Greening the Grey — a green infrastructure success story
The pioneering infrastructure project to upgrade Washington DC’s combined sewer system used green infrastructure to reduce capital cost and build resilience to future flood risk. DC Water, the District of Columbia’s Water and Sewer Authority, adapted the $2.6 billion-dollar project to incorporate $100 million dollars of green infrastructure.
Like many older U.S. cities, DC has a combined sewer system that was constructed in the 1870s. During heavy rainfall the capacity of the combined system can be exceeded, resulting in a mixture of sewage and stormwater discharging into DC’s river. In the early 2000s these overflows frequently reached such a high volume they violated the U.S. Clean Water Act. The situation was also expected to get worse as high rainfall events are expected to become more frequent in the future due to climate change. This necessitated an upgrade to the whole system.
DC Water, embarked on the Clean Rivers Project to manage combined sewer overflow events by implementing green infrastructure above ground, alongside grey infrastructure below ground, to help control the volume of water reaching the storm water drainage system.
Phase one of the Clean Rivers Project in the Rock Creek Area of DC, includes implementing green infrastructure techniques such as bio retention (e.g. rain gardens) in curb extensions and planter strips, and permeable pavements on streets and alleys that can manage high volumes of rain falling on 365 impervious acres of land.
As a relatively new technology investors can be wary of investing in green infrastructure. To make it a more attractive proposition, a first of its kind Environmental Impact Bond (EIB) was created. This new type of bond meant that both the investors and DC Water, hedge the financial risks and share the benefits. If the green infrastructure performs better than expected at reducing storm water runoff, DC Water will make an outcome-based payment to the investors. If the green infrastructure underperforms at reducing runoff, the investors will make a risk-share payment to DC Water. If performance falls within the expected outcome range then neither party makes a payout.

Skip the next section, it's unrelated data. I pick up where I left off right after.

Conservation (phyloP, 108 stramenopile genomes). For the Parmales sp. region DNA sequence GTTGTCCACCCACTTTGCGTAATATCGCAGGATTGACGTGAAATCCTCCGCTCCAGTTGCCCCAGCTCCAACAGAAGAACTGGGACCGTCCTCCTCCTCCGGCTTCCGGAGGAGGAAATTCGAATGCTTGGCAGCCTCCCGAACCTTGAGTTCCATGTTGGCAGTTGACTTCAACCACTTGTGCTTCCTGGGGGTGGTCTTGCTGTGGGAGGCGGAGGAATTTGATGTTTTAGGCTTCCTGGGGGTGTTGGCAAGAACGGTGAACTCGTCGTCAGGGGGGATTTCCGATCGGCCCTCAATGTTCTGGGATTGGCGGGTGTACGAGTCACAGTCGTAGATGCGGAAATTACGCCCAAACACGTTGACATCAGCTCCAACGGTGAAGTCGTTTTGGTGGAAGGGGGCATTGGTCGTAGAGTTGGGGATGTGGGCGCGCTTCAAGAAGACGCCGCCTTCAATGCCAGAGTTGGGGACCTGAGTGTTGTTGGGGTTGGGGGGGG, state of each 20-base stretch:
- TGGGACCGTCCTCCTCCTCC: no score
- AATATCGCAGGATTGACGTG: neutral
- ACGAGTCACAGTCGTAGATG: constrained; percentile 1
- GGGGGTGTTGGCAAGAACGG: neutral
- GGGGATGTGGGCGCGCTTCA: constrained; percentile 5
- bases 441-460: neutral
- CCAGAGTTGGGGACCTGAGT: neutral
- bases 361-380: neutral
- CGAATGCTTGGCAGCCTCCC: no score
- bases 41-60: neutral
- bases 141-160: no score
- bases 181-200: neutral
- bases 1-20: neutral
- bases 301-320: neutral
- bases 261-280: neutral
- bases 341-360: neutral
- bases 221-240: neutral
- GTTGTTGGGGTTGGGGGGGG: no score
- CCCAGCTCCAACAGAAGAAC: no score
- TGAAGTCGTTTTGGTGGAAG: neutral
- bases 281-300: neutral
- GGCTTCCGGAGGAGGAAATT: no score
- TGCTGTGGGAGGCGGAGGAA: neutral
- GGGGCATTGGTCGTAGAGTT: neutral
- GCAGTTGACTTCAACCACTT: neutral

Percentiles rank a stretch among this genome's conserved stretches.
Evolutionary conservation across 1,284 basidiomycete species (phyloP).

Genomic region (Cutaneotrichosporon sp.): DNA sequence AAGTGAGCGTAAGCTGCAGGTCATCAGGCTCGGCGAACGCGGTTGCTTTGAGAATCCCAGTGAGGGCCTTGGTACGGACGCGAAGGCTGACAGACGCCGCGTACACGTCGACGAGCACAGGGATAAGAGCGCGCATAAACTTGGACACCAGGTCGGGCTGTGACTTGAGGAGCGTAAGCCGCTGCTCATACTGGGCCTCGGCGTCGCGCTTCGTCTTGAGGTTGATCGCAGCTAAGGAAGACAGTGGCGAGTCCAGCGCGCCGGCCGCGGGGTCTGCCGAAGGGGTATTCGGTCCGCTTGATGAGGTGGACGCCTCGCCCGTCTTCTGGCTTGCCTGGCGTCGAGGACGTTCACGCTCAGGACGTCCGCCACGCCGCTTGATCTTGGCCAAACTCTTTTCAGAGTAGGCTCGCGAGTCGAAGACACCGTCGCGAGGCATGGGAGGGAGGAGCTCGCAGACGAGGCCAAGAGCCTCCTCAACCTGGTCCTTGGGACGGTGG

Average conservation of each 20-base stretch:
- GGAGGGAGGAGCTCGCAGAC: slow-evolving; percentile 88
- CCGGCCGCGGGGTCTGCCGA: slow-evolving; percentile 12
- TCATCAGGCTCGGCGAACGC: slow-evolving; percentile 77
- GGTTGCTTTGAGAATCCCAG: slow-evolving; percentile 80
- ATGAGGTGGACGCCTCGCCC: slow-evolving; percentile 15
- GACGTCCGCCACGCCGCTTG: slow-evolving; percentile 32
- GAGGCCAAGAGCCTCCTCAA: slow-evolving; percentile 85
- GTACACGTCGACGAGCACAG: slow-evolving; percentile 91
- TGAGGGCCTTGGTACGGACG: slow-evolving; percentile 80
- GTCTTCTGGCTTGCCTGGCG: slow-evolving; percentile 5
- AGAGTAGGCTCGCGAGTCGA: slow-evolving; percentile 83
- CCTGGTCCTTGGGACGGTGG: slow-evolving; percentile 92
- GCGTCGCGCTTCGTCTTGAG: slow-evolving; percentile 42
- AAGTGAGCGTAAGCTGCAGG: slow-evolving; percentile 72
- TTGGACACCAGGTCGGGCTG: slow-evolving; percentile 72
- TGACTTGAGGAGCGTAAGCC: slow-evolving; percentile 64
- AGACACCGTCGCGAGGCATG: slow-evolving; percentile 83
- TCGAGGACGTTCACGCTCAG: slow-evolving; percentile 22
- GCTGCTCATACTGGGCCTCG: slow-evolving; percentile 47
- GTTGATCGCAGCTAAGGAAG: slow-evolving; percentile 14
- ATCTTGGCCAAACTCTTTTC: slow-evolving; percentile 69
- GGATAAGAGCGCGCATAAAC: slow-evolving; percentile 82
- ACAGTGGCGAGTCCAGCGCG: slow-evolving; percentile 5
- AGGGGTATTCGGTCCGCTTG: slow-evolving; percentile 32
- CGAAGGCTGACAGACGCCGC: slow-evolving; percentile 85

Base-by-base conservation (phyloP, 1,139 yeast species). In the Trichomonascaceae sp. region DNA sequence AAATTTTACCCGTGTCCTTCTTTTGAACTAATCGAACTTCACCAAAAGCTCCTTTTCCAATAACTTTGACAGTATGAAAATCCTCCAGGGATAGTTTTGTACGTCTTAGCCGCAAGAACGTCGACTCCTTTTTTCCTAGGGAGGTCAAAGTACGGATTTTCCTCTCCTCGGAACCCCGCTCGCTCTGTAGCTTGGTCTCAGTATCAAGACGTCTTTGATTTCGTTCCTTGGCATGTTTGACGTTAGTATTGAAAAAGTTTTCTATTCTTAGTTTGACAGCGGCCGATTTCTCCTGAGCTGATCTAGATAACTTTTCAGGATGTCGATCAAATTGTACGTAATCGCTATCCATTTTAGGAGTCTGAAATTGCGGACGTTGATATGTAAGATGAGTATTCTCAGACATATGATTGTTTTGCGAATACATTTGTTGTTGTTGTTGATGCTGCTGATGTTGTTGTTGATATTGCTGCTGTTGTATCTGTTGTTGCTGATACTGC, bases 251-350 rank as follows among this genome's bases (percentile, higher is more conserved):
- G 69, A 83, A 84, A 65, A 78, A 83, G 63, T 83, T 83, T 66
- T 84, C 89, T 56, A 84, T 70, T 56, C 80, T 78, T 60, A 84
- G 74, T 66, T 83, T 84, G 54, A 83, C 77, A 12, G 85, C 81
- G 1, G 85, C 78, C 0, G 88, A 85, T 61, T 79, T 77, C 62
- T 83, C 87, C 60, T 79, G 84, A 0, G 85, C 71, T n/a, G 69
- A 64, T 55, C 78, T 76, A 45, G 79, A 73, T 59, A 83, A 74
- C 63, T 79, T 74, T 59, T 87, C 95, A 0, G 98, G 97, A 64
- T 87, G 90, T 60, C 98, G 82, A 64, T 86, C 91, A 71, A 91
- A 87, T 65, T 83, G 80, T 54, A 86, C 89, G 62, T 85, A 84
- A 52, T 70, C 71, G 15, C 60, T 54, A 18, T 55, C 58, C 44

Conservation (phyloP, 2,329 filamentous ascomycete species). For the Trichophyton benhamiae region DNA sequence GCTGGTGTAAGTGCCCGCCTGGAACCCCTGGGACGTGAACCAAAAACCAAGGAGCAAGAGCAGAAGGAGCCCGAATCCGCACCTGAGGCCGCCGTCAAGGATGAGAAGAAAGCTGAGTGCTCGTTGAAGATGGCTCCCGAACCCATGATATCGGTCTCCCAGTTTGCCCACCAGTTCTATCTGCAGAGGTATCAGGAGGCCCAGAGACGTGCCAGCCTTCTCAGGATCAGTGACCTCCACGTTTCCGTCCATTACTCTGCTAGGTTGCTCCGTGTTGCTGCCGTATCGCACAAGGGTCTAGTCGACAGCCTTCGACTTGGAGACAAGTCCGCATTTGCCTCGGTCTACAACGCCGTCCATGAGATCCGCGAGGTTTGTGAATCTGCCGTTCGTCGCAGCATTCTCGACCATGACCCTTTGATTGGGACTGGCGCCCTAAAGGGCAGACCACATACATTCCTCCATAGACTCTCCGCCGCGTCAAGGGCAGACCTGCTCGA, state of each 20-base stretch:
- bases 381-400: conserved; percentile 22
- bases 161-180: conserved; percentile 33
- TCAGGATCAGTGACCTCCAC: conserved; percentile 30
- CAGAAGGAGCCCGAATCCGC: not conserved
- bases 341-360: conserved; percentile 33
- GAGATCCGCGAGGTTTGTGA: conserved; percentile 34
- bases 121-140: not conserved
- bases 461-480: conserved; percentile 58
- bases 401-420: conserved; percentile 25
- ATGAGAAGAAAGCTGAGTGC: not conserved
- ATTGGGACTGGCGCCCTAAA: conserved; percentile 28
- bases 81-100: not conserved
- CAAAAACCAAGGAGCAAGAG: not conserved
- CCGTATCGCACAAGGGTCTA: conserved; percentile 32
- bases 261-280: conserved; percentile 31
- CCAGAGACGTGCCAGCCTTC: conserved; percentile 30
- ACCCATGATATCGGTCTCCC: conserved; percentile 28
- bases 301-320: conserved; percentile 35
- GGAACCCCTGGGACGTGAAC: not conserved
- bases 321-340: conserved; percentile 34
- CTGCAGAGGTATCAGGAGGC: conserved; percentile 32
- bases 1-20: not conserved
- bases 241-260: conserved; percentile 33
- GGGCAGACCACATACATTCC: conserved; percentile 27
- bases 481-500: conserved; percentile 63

The results of phase one are presently being monitored and evaluated to understand the green infrastructure efficacy to attenuate the stormwater, although are expected to deliver a range of benefits beyond reducing the occurrence of CSO events. This includes creating local employment opportunities through installation and maintenance, improving the micro-climate and building climate change resilience and reducing crime through greener communities.
A case study of the Clean Rivers Project by Acclimatise offers important insights to other municipalities struggling to manage CSO overflows, and shows how green infrastructure can be implemented, in partnership with other city programs, to achieve win-win measures. In particular, city planners, the water and sewage authority, environmental departments and organisations focused on urban regeneration, climate resilience and mitigation and more broadly environmental causes, can implement green infrastructure to achieve multiple objectives in tandem in a cost-effective way. The innovative financing approach can also be readily replicated in other context.
At Resilience Shift we like to champion projects like this that take a creative approach to building resilient infrastructure, especially when the results are more sustainable and environmentally friendly than traditional approaches. You can read the case study, as well as find out about other projects from around the world like this one on our website.